It's too bad I discovered this after I started reading Omnivore's Dilemma. Last weekend I declared I was giving up all artificial, non-organic stuff. My husband just shrugged his shoulders, he remembers my vegetarian phase about twelve years ago. It lasted almost two years, but it was too hard and my hair started falling out...I gave up.
I haven't cleaned out all our cabinets yet, so I still have some of the Smoothie packets from several months ago (I don't like them just as a smoothie, they taste weird).
Have you ever read the ingredients on a box of those Smoothie mixes? Check it out:
I don't think those are whole, organic ingredients. I wonder why the "Yellow 5" is in there. Is that to give the shake the perfect color? Was it too white? Some of the stuff is actually sort of natural, although very processed. For example, carrageenan is derived from seaweed.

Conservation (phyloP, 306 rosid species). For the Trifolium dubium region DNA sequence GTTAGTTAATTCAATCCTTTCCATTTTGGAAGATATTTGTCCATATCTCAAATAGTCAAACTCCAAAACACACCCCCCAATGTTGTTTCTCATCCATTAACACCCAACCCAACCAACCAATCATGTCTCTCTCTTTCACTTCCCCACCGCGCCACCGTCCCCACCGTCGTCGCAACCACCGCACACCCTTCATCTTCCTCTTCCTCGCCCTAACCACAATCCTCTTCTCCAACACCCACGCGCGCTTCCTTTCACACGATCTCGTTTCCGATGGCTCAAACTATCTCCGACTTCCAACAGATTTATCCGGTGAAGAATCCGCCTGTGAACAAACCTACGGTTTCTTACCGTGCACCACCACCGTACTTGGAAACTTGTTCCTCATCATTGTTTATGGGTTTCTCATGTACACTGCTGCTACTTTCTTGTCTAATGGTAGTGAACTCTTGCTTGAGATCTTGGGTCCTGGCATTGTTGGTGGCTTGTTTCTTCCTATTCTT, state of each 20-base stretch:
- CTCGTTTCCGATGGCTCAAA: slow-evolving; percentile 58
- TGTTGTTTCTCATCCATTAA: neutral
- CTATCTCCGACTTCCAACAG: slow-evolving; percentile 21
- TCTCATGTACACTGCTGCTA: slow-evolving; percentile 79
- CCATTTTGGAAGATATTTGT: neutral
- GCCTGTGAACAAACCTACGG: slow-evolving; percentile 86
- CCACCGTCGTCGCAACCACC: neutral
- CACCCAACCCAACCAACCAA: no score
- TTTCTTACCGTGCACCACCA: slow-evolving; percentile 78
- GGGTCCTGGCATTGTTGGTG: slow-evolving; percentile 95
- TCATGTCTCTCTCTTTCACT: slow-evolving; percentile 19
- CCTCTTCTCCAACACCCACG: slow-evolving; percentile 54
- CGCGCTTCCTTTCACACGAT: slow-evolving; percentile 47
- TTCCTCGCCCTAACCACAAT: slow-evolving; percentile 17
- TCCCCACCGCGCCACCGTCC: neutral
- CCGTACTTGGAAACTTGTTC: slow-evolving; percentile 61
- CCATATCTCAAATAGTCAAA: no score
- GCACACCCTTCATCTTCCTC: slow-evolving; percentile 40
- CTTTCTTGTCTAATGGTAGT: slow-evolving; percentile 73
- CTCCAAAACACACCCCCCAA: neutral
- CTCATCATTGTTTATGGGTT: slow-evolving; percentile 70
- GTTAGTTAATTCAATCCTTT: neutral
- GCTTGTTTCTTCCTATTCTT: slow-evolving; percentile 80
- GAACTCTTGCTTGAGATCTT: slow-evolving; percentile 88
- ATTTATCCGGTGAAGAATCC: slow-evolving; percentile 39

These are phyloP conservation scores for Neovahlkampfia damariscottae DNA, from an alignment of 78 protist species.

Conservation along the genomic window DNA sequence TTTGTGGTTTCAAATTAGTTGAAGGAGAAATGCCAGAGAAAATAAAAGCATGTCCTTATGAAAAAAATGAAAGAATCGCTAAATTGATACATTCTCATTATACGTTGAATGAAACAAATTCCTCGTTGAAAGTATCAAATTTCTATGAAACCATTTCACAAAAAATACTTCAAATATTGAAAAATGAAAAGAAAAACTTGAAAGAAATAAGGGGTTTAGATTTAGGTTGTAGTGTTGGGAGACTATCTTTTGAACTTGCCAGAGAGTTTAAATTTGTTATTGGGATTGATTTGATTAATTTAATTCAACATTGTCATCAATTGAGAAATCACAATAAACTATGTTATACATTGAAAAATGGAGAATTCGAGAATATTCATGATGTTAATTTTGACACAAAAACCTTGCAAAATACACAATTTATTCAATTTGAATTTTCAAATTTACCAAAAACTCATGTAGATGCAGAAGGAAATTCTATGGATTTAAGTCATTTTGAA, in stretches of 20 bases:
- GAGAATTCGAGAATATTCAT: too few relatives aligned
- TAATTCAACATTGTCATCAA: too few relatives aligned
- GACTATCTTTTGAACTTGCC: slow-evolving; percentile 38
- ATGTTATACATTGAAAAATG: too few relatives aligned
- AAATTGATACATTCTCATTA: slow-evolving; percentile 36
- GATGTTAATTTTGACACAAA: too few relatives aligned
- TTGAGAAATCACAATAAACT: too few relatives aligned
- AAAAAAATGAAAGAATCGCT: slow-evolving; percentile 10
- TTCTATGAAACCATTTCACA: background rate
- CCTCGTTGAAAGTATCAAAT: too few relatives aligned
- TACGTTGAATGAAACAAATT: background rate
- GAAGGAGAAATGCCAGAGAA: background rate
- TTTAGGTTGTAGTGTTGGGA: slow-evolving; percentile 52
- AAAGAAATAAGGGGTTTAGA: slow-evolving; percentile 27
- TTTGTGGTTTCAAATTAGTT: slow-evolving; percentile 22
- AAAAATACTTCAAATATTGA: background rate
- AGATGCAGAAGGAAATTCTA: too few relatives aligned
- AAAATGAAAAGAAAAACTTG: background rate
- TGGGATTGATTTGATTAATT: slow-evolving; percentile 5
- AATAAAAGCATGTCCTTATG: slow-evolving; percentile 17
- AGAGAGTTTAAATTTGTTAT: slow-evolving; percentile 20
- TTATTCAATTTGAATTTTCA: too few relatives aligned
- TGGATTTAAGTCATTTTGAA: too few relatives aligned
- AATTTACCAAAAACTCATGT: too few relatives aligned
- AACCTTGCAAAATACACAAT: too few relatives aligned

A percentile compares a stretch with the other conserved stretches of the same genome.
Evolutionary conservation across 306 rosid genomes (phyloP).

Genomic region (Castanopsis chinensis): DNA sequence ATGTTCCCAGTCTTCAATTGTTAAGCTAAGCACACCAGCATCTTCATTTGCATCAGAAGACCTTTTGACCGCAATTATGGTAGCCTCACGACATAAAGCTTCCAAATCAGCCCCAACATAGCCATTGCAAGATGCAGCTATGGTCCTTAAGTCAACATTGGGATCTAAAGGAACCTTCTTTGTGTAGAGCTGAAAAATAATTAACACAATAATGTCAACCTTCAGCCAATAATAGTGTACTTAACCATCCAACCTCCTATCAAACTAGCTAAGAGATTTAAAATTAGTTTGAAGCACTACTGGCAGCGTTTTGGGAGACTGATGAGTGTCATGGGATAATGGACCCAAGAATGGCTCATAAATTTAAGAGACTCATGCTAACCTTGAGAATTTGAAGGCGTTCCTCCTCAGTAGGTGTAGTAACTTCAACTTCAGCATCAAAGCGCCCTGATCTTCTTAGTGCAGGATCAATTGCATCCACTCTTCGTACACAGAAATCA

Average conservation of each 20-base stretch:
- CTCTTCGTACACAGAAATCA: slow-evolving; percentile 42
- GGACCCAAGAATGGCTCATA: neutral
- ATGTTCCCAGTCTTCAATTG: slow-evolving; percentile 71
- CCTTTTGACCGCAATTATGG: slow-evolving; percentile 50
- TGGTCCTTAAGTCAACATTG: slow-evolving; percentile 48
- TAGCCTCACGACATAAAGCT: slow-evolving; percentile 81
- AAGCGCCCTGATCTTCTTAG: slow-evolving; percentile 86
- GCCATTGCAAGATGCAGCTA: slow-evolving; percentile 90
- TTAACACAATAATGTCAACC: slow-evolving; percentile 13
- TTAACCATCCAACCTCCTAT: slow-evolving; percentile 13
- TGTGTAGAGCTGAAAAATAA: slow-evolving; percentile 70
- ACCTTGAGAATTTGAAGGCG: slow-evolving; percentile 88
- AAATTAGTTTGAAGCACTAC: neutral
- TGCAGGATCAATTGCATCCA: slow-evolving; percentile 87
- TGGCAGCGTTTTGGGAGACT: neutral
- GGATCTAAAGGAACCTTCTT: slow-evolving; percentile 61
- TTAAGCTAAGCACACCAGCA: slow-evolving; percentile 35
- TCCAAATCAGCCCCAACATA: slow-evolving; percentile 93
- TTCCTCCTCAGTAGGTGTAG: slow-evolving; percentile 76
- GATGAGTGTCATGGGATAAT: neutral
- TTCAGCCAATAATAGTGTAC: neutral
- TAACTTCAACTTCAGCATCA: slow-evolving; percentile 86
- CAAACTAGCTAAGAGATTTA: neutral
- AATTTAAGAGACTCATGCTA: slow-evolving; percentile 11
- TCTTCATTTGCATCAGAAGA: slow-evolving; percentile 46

I wonder how they come up with this stuff, a combination of non-fat milk and natural and not so natural ingredients that tastes like a milkshake (or so they claim). Imagine that job, let's take some di-glycerides, mix it with some acsesulfame, add some tocopherols. I wonder how years of eating this kind of stuff affects our bodies.
Note: MizFit's comment cracked me up. The truth is, I may not be willing to do this clean eating 100%. While I was tossing and turning last night (couldn't sleep), I thought about what impact this change would make on my life. The truth, a lot of giving up stuff I love and extra work for me. I'd have to give up convenience foods, even ones from the "natural" foods stores. And exactly how will it affect my health at this point in my life at the old age of 53? Probably not much.
All things in moderation, right? I'll lean towards more whole foods and organic, and of course, free-range chicken and beef (grass fed beef), but an occasional chemically created root beer float for one Point, honestly, how can I pass that up?